I will put country first – Cameron


Published: Tuesday 5th May 2015 by The News Editor

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David Cameron has insisted he will “put the country first” if he fails to secure a Tory majority on Thursday as he kicked off a frenetic push to the finishing line.

The Prime Minister urged people to “shape the future” with their votes rather than dwell on “predictions” about what will happen if there is a hung parliament.

In a combative question and answer session with staff at an internet firm in Hendon, Mr Cameron dismissed jibes about elitism and urged people to back the Conservatives to avoid a disastrous tie-up between Labour and the SNP.

But he stressed that he had acted to give the UK “strong government” by allying with the Liberal Democrats in 2010.

Asked to give a view on the constitutional position if no one party had a majority on Friday, Mr Cameron replied: “You are in the prediction business and you can make lots of predictions in the next 36 hours.

“I tell you what I am in, I am in the business of saying to people … don’t talk about predicting the future – shape the future with your vote.

“There is still time to determine the outcome of this election.”

But after a member of the audience complained that politicians never gave straight answers, he added: “I put the country first, I formed a coalition. I did what was right to give strong government for Britain. So I will always put the country first.”

Appearing alongside London Mayor Boris Johnson at the Utility Warehouse offices, Mr Cameron also batted away suggestions that the Tories were encouraging supporters to vote tactically in some Liberal Democrat-Labour battlegrounds – such as Nick Clegg’s Sheffield Hallam seat.

“I have a very clear message for anyone in a Liberal Democrat-held seat … and that is vote Conservative,” he said.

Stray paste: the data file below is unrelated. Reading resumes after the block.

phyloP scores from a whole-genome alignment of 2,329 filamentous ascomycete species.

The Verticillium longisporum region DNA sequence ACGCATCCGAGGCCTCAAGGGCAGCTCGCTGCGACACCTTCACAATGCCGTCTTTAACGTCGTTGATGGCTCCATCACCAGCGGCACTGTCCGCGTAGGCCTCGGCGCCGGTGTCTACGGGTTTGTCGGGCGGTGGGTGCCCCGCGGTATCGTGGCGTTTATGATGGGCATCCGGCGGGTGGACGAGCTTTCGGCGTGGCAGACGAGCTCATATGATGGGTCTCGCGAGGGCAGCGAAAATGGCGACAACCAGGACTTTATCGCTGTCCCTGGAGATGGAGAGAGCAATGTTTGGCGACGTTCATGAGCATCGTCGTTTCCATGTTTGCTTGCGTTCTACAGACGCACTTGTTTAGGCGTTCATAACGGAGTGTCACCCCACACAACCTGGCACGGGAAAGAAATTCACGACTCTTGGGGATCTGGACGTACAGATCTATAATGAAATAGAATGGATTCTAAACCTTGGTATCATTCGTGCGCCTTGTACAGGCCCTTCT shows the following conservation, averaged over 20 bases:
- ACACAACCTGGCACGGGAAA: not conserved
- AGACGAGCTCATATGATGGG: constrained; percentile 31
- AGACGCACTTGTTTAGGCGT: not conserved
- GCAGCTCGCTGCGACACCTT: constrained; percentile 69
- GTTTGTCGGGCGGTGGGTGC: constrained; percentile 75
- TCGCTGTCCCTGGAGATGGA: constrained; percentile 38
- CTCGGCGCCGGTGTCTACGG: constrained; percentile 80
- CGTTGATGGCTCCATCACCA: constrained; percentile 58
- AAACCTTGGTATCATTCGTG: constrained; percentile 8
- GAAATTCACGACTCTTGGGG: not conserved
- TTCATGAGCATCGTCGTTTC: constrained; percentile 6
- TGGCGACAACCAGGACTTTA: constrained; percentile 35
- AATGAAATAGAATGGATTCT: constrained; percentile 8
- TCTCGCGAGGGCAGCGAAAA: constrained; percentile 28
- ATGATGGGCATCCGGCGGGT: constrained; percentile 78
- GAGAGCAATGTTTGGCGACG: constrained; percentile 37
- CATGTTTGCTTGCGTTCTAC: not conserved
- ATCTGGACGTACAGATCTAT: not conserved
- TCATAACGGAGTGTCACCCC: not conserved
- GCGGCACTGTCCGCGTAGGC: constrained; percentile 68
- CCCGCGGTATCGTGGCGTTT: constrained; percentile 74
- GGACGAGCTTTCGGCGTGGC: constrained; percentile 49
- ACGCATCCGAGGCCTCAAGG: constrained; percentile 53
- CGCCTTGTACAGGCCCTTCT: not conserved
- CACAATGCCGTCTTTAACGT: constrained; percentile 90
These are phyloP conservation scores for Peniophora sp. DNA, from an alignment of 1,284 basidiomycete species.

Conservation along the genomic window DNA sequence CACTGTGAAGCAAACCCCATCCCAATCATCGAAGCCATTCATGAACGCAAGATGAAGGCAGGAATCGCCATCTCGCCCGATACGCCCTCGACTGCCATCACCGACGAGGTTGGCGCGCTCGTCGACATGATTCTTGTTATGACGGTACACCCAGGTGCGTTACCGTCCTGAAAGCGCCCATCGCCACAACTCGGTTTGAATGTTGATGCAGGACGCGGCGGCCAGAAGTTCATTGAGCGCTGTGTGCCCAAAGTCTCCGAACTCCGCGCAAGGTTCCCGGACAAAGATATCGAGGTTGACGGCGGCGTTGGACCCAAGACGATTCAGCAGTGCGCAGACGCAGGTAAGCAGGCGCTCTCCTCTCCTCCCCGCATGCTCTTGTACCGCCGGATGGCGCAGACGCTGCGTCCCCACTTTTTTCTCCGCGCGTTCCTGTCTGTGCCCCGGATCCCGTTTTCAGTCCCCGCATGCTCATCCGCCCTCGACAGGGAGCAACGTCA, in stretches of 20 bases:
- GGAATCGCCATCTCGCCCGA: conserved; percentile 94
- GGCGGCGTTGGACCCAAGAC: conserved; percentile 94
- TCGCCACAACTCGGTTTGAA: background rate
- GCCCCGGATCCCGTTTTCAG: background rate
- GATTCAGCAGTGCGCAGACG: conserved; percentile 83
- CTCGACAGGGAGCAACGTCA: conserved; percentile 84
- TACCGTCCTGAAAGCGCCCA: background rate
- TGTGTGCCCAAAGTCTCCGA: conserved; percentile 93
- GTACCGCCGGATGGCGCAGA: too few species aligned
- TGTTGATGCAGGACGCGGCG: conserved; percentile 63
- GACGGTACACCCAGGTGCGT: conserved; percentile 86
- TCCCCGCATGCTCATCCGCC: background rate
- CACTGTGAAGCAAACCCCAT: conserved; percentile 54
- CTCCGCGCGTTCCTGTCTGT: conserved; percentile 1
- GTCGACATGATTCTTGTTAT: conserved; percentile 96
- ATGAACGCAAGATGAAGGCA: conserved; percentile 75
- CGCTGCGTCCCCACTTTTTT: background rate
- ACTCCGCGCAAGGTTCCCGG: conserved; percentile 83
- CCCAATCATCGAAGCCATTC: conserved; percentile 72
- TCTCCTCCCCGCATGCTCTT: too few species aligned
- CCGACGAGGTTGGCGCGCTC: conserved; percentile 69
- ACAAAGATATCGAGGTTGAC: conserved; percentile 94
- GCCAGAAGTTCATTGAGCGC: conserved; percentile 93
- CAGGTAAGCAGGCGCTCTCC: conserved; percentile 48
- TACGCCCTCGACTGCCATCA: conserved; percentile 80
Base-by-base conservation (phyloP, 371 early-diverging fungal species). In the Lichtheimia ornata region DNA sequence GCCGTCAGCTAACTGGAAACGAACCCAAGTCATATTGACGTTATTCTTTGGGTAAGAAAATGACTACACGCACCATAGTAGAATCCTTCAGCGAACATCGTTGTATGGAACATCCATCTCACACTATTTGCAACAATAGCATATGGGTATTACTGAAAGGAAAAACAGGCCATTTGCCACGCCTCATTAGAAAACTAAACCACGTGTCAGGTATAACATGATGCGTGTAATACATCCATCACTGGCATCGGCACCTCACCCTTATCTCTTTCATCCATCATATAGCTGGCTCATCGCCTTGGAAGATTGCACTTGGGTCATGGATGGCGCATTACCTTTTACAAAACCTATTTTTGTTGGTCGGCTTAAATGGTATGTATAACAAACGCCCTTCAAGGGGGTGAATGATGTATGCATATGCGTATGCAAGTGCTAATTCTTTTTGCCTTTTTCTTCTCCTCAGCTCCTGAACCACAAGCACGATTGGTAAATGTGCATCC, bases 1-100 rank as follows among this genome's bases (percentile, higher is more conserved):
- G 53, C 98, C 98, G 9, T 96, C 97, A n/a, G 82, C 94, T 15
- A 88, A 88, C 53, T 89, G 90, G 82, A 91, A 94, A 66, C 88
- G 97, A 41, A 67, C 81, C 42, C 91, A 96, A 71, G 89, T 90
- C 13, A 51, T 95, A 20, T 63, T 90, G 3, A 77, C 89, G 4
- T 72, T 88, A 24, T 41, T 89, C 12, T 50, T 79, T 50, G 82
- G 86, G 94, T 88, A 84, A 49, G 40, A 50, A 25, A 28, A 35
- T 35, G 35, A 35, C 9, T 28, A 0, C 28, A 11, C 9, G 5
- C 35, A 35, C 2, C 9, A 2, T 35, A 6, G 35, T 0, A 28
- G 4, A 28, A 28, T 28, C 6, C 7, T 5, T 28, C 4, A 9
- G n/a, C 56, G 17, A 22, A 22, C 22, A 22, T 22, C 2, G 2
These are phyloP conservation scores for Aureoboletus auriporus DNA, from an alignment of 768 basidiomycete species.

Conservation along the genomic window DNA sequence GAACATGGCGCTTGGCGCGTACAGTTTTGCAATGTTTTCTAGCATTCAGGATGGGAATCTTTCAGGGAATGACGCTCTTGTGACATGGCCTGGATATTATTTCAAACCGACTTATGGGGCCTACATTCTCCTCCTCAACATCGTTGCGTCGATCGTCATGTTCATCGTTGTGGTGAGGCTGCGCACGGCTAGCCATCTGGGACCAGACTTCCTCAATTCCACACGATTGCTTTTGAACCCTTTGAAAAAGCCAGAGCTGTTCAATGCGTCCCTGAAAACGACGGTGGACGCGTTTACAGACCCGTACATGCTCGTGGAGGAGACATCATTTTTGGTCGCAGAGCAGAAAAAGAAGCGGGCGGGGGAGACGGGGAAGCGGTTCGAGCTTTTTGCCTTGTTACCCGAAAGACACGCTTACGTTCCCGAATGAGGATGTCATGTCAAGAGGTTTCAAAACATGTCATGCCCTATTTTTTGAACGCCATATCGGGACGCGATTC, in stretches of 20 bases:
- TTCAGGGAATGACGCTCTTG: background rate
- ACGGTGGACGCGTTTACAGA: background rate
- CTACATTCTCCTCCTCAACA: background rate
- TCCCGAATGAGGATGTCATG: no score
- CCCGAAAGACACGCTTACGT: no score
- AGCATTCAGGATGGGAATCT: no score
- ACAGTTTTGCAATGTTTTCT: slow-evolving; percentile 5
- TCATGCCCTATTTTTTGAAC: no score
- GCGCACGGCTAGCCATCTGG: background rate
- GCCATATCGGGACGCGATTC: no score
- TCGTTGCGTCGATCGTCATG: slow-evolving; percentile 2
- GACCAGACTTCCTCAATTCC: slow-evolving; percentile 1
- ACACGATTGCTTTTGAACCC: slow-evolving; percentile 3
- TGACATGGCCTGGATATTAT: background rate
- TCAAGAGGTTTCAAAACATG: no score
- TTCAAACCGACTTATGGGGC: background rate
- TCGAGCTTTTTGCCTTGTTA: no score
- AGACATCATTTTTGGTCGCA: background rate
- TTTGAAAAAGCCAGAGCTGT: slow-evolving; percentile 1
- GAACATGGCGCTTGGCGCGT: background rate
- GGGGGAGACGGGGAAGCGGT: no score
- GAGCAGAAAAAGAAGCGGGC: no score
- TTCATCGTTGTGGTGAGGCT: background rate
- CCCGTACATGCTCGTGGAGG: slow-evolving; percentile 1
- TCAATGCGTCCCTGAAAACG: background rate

“Nick Clegg was very clear at the weekend he is just as likely to support an Ed Miliband-SNP government … as he is to support the Conservatives.”

The premier also endorsed comments by Work and Pensions Secretary Iain Duncan Smith that voting Ukip was equivalent to writing a “suicide note” for the country.

“I think that Iain Duncan Smith is absolutely right,” he said.

“If you vote Ukip you are likely to let in a Labour MP and a Labour government that will give you the exact opposite of what you want.”

The PM was also berated by a worker who said people were disaffected because he, the Chancellor and Mr Johnson had gone to the “same school” and had been “dismantling the country’s assets” for reasons of “self interest”.

But Mr Cameron urged her to “judge us on our record”, while local candidate Matthew Offord stepped in to point out that he had not gone to Eton or any other private school.

Mr Johnson added: “It is absolutely true, I did go to the same school as the party leader …Yes I went to the same primary school as Ed Miliband.

“You might as well ask about the sinister grip of Primrose Hill primary school.

“I don’t think people in this country care about where you come from, I think they care about what you are doing, what you are saying to the country and how you are going to take it forward.”

Speaking to LBC, Mr Cameron renewed his criticism of Mr Miliband’s much-derided manifesto monument.

He said: “I had to check it wasn’t April 1 – I just couldn’t believe this was a serious proposition. If you’ve a problem with judgment and you are seen as a bit wonky, really is the answer to have an 8ft tombstone?

“Anyone who has watched The Thick Of It, there’s an episode where the Labour leader comes up with an expression for the hardworking people of Britain as the ‘quiet bat people’.

“I thought this tombstone was almost as odd as the quiet bat people. But there we are – takes all sorts.”

Mr Cameron said the limestone slab demonstrated the “fake” Labour campaign, adding: “I think election campaigns have got to be about getting out and speaking from the heart in front of people and telling them what you really feel.

“I think elections have got to be a mixture of things – yes, there is room for speeches behind a lecturn but you have to get out there as well and talk to people. I think the Labour campaign has been very forced, very fake frankly, and the tombstone for me really sums it up.”

In other comments, the Prime Minister admitted to a weight loss plan after Christmas. He said: “I decided it was time to shed a few pounds – though actually for some reason the bathroom scales now measure it in kgs.”

Mr Johnson took a swipe at comedian Russell Brand, who has urged his fans to back Mr Miliband in most seats.

Hailing the government record in reviving the economy and boosting exports, the mayor said: “We successfully exported Russell Brand to America … But he’s mysteriously come back.”

Published: Tuesday 5th May 2015 by The News Editor

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